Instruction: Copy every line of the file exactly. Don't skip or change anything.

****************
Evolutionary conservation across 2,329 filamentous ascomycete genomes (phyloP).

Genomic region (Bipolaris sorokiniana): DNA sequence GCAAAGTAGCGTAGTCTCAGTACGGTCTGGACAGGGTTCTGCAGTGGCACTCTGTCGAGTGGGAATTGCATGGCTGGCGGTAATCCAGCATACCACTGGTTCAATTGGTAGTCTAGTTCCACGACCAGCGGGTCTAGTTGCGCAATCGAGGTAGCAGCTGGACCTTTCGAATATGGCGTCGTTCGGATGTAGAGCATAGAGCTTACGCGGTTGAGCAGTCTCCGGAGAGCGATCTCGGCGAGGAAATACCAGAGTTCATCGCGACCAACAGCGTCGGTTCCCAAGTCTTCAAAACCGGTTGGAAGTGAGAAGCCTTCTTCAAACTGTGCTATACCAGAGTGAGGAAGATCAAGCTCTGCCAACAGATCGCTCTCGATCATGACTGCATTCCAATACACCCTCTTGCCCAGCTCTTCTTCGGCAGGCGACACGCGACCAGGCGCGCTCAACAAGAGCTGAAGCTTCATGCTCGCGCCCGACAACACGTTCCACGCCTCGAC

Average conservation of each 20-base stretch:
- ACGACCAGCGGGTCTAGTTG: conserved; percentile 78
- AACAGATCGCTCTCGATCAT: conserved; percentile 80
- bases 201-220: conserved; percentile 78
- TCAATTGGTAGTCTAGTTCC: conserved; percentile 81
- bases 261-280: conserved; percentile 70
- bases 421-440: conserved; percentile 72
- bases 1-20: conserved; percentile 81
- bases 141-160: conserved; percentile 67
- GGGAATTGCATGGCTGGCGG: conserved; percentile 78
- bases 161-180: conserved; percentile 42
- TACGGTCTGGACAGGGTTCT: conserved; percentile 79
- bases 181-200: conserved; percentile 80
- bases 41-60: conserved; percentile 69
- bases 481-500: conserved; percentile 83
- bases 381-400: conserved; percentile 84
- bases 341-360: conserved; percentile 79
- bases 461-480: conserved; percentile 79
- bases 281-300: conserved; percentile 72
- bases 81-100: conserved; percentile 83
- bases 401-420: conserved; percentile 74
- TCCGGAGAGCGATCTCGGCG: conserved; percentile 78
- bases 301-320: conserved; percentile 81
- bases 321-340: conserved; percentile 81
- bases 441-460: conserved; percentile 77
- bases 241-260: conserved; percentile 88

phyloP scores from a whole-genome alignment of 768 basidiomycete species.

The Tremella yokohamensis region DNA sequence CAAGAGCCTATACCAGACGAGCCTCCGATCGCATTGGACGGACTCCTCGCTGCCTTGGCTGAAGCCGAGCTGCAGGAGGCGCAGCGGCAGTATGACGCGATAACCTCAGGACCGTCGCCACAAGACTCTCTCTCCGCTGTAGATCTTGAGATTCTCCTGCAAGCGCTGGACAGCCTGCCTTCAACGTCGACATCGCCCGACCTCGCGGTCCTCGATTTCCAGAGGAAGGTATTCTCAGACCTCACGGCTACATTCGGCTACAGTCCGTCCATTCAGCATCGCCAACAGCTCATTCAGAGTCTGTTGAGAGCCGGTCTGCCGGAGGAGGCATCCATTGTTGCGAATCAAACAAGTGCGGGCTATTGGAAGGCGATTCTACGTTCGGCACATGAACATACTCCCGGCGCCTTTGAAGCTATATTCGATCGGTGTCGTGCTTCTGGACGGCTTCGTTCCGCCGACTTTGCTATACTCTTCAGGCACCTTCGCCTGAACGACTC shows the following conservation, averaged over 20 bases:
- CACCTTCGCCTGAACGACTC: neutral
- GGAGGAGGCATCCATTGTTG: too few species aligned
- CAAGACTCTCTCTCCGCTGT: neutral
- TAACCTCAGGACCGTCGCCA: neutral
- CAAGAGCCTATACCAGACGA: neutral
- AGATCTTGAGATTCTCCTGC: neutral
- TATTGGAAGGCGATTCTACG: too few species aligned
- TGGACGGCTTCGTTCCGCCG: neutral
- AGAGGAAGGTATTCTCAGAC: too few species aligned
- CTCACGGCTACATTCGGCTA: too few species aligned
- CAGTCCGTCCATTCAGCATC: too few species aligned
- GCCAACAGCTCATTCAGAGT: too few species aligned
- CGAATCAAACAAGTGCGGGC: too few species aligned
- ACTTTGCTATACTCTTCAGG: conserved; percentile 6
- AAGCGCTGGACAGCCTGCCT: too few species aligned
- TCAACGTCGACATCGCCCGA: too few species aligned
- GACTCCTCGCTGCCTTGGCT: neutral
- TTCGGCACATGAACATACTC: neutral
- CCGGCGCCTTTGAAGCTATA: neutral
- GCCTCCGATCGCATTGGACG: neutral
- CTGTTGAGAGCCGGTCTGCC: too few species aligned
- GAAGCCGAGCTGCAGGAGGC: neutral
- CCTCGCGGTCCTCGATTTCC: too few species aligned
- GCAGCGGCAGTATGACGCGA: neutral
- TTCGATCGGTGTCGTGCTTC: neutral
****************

Evolutionary conservation across 2,329 filamentous ascomycete genomes (phyloP).

Genomic region (Bipolaris sorokiniana): DNA sequence GCAAAGTAGCGTAGTCTCAGTACGGTCTGGACAGGGTTCTGCAGTGGCACTCTGTCGAGTGGGAATTGCATGGCTGGCGGTAATCCAGCATACCACTGGTTCAATTGGTAGTCTAGTTCCACGACCAGCGGGTCTAGTTGCGCAATCGAGGTAGCAGCTGGACCTTTCGAATATGGCGTCGTTCGGATGTAGAGCATAGAGCTTACGCGGTTGAGCAGTCTCCGGAGAGCGATCTCGGCGAGGAAATACCAGAGTTCATCGCGACCAACAGCGTCGGTTCCCAAGTCTTCAAAACCGGTTGGAAGTGAGAAGCCTTCTTCAAACTGTGCTATACCAGAGTGAGGAAGATCAAGCTCTGCCAACAGATCGCTCTCGATCATGACTGCATTCCAATACACCCTCTTGCCCAGCTCTTCTTCGGCAGGCGACACGCGACCAGGCGCGCTCAACAAGAGCTGAAGCTTCATGCTCGCGCCCGACAACACGTTCCACGCCTCGAC

Average conservation of each 20-base stretch:
- ACGACCAGCGGGTCTAGTTG: conserved; percentile 78
- AACAGATCGCTCTCGATCAT: conserved; percentile 80
- bases 201-220: conserved; percentile 78
- TCAATTGGTAGTCTAGTTCC: conserved; percentile 81
- bases 261-280: conserved; percentile 70
- bases 421-440: conserved; percentile 72
- bases 1-20: conserved; percentile 81
- bases 141-160: conserved; percentile 67
- GGGAATTGCATGGCTGGCGG: conserved; percentile 78
- bases 161-180: conserved; percentile 42
- TACGGTCTGGACAGGGTTCT: conserved; percentile 79
- bases 181-200: conserved; percentile 80
- bases 41-60: conserved; percentile 69
- bases 481-500: conserved; percentile 83
- bases 381-400: conserved; percentile 84
- bases 341-360: conserved; percentile 79
- bases 461-480: conserved; percentile 79
- bases 281-300: conserved; percentile 72
- bases 81-100: conserved; percentile 83
- bases 401-420: conserved; percentile 74
- TCCGGAGAGCGATCTCGGCG: conserved; percentile 78
- bases 301-320: conserved; percentile 81
- bases 321-340: conserved; percentile 81
- bases 441-460: conserved; percentile 77
- bases 241-260: conserved; percentile 88

phyloP scores from a whole-genome alignment of 768 basidiomycete species.

The Tremella yokohamensis region DNA sequence CAAGAGCCTATACCAGACGAGCCTCCGATCGCATTGGACGGACTCCTCGCTGCCTTGGCTGAAGCCGAGCTGCAGGAGGCGCAGCGGCAGTATGACGCGATAACCTCAGGACCGTCGCCACAAGACTCTCTCTCCGCTGTAGATCTTGAGATTCTCCTGCAAGCGCTGGACAGCCTGCCTTCAACGTCGACATCGCCCGACCTCGCGGTCCTCGATTTCCAGAGGAAGGTATTCTCAGACCTCACGGCTACATTCGGCTACAGTCCGTCCATTCAGCATCGCCAACAGCTCATTCAGAGTCTGTTGAGAGCCGGTCTGCCGGAGGAGGCATCCATTGTTGCGAATCAAACAAGTGCGGGCTATTGGAAGGCGATTCTACGTTCGGCACATGAACATACTCCCGGCGCCTTTGAAGCTATATTCGATCGGTGTCGTGCTTCTGGACGGCTTCGTTCCGCCGACTTTGCTATACTCTTCAGGCACCTTCGCCTGAACGACTC shows the following conservation, averaged over 20 bases:
- CACCTTCGCCTGAACGACTC: neutral
- GGAGGAGGCATCCATTGTTG: too few species aligned
- CAAGACTCTCTCTCCGCTGT: neutral
- TAACCTCAGGACCGTCGCCA: neutral
- CAAGAGCCTATACCAGACGA: neutral
- AGATCTTGAGATTCTCCTGC: neutral
- TATTGGAAGGCGATTCTACG: too few species aligned
- TGGACGGCTTCGTTCCGCCG: neutral
- AGAGGAAGGTATTCTCAGAC: too few species aligned
- CTCACGGCTACATTCGGCTA: too few species aligned
- CAGTCCGTCCATTCAGCATC: too few species aligned
- GCCAACAGCTCATTCAGAGT: too few species aligned
- CGAATCAAACAAGTGCGGGC: too few species aligned
- ACTTTGCTATACTCTTCAGG: conserved; percentile 6
- AAGCGCTGGACAGCCTGCCT: too few species aligned
- TCAACGTCGACATCGCCCGA: too few species aligned
- GACTCCTCGCTGCCTTGGCT: neutral
- TTCGGCACATGAACATACTC: neutral
- CCGGCGCCTTTGAAGCTATA: neutral
- GCCTCCGATCGCATTGGACG: neutral
- CTGTTGAGAGCCGGTCTGCC: too few species aligned
- GAAGCCGAGCTGCAGGAGGC: neutral
- CCTCGCGGTCCTCGATTTCC: too few species aligned
- GCAGCGGCAGTATGACGCGA: neutral
- TTCGATCGGTGTCGTGCTTC: neutral